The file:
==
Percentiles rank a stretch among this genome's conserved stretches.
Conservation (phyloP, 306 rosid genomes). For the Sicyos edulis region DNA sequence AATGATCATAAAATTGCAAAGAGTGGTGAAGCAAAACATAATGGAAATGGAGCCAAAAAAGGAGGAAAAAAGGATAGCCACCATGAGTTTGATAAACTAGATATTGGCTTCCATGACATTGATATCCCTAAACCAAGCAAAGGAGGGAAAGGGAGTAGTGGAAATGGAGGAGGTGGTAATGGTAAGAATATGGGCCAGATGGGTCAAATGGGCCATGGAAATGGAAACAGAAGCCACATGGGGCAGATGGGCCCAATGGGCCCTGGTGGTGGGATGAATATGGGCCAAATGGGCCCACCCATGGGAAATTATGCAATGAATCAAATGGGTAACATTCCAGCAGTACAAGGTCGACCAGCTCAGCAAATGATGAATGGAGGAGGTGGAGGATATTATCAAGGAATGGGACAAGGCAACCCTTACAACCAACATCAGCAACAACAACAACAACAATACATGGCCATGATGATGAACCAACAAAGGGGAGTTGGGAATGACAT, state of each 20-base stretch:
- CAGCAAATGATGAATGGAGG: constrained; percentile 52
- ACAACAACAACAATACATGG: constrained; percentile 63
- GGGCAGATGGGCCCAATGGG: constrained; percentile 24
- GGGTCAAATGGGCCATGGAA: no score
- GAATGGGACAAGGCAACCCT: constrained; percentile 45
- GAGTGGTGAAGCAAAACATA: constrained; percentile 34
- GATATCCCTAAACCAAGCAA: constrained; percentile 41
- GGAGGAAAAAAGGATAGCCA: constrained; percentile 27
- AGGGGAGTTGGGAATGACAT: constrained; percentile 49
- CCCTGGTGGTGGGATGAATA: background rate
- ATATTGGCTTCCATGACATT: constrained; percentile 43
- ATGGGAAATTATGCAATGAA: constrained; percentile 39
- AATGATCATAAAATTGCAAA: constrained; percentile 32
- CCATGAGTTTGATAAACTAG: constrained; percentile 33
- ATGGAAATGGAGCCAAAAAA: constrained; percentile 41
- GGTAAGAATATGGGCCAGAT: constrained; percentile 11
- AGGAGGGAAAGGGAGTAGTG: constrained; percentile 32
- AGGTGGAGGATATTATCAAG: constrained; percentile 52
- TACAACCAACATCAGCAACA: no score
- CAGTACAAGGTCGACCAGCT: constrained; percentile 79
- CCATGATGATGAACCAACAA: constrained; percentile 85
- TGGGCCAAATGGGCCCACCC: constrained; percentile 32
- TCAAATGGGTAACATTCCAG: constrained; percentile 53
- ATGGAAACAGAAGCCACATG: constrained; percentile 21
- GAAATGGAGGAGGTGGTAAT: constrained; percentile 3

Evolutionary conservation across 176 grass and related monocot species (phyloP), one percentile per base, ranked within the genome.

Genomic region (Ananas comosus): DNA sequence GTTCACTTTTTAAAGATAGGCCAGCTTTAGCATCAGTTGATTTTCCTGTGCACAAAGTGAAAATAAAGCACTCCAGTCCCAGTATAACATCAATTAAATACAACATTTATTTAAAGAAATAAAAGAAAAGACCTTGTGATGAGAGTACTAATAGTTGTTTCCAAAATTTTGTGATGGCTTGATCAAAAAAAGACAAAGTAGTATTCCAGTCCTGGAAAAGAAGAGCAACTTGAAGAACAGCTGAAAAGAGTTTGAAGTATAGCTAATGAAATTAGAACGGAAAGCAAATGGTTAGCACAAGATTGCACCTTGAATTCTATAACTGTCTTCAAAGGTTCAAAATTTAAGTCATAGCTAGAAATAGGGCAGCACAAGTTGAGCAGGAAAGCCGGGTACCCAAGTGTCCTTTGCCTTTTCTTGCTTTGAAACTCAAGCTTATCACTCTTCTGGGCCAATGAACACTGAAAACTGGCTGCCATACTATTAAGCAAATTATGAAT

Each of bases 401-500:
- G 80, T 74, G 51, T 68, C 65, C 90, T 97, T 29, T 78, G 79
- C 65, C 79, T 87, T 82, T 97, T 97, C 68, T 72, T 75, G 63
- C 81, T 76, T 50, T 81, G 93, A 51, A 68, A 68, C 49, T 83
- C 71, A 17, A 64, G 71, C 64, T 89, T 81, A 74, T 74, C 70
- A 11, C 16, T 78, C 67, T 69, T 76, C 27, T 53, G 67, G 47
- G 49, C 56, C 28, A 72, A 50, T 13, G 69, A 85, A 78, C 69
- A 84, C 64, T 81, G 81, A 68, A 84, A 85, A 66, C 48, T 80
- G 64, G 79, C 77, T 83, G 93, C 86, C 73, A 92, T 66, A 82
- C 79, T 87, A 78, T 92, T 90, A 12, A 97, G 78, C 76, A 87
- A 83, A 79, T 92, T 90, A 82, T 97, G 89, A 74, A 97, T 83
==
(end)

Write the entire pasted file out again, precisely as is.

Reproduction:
Percentiles rank a stretch among this genome's conserved stretches.
Conservation (phyloP, 306 rosid genomes). For the Sicyos edulis region DNA sequence AATGATCATAAAATTGCAAAGAGTGGTGAAGCAAAACATAATGGAAATGGAGCCAAAAAAGGAGGAAAAAAGGATAGCCACCATGAGTTTGATAAACTAGATATTGGCTTCCATGACATTGATATCCCTAAACCAAGCAAAGGAGGGAAAGGGAGTAGTGGAAATGGAGGAGGTGGTAATGGTAAGAATATGGGCCAGATGGGTCAAATGGGCCATGGAAATGGAAACAGAAGCCACATGGGGCAGATGGGCCCAATGGGCCCTGGTGGTGGGATGAATATGGGCCAAATGGGCCCACCCATGGGAAATTATGCAATGAATCAAATGGGTAACATTCCAGCAGTACAAGGTCGACCAGCTCAGCAAATGATGAATGGAGGAGGTGGAGGATATTATCAAGGAATGGGACAAGGCAACCCTTACAACCAACATCAGCAACAACAACAACAACAATACATGGCCATGATGATGAACCAACAAAGGGGAGTTGGGAATGACAT, state of each 20-base stretch:
- CAGCAAATGATGAATGGAGG: constrained; percentile 52
- ACAACAACAACAATACATGG: constrained; percentile 63
- GGGCAGATGGGCCCAATGGG: constrained; percentile 24
- GGGTCAAATGGGCCATGGAA: no score
- GAATGGGACAAGGCAACCCT: constrained; percentile 45
- GAGTGGTGAAGCAAAACATA: constrained; percentile 34
- GATATCCCTAAACCAAGCAA: constrained; percentile 41
- GGAGGAAAAAAGGATAGCCA: constrained; percentile 27
- AGGGGAGTTGGGAATGACAT: constrained; percentile 49
- CCCTGGTGGTGGGATGAATA: background rate
- ATATTGGCTTCCATGACATT: constrained; percentile 43
- ATGGGAAATTATGCAATGAA: constrained; percentile 39
- AATGATCATAAAATTGCAAA: constrained; percentile 32
- CCATGAGTTTGATAAACTAG: constrained; percentile 33
- ATGGAAATGGAGCCAAAAAA: constrained; percentile 41
- GGTAAGAATATGGGCCAGAT: constrained; percentile 11
- AGGAGGGAAAGGGAGTAGTG: constrained; percentile 32
- AGGTGGAGGATATTATCAAG: constrained; percentile 52
- TACAACCAACATCAGCAACA: no score
- CAGTACAAGGTCGACCAGCT: constrained; percentile 79
- CCATGATGATGAACCAACAA: constrained; percentile 85
- TGGGCCAAATGGGCCCACCC: constrained; percentile 32
- TCAAATGGGTAACATTCCAG: constrained; percentile 53
- ATGGAAACAGAAGCCACATG: constrained; percentile 21
- GAAATGGAGGAGGTGGTAAT: constrained; percentile 3

Evolutionary conservation across 176 grass and related monocot species (phyloP), one percentile per base, ranked within the genome.

Genomic region (Ananas comosus): DNA sequence GTTCACTTTTTAAAGATAGGCCAGCTTTAGCATCAGTTGATTTTCCTGTGCACAAAGTGAAAATAAAGCACTCCAGTCCCAGTATAACATCAATTAAATACAACATTTATTTAAAGAAATAAAAGAAAAGACCTTGTGATGAGAGTACTAATAGTTGTTTCCAAAATTTTGTGATGGCTTGATCAAAAAAAGACAAAGTAGTATTCCAGTCCTGGAAAAGAAGAGCAACTTGAAGAACAGCTGAAAAGAGTTTGAAGTATAGCTAATGAAATTAGAACGGAAAGCAAATGGTTAGCACAAGATTGCACCTTGAATTCTATAACTGTCTTCAAAGGTTCAAAATTTAAGTCATAGCTAGAAATAGGGCAGCACAAGTTGAGCAGGAAAGCCGGGTACCCAAGTGTCCTTTGCCTTTTCTTGCTTTGAAACTCAAGCTTATCACTCTTCTGGGCCAATGAACACTGAAAACTGGCTGCCATACTATTAAGCAAATTATGAAT

Each of bases 401-500:
- G 80, T 74, G 51, T 68, C 65, C 90, T 97, T 29, T 78, G 79
- C 65, C 79, T 87, T 82, T 97, T 97, C 68, T 72, T 75, G 63
- C 81, T 76, T 50, T 81, G 93, A 51, A 68, A 68, C 49, T 83
- C 71, A 17, A 64, G 71, C 64, T 89, T 81, A 74, T 74, C 70
- A 11, C 16, T 78, C 67, T 69, T 76, C 27, T 53, G 67, G 47
- G 49, C 56, C 28, A 72, A 50, T 13, G 69, A 85, A 78, C 69
- A 84, C 64, T 81, G 81, A 68, A 84, A 85, A 66, C 48, T 80
- G 64, G 79, C 77, T 83, G 93, C 86, C 73, A 92, T 66, A 82
- C 79, T 87, A 78, T 92, T 90, A 12, A 97, G 78, C 76, A 87
- A 83, A 79, T 92, T 90, A 82, T 97, G 89, A 74, A 97, T 83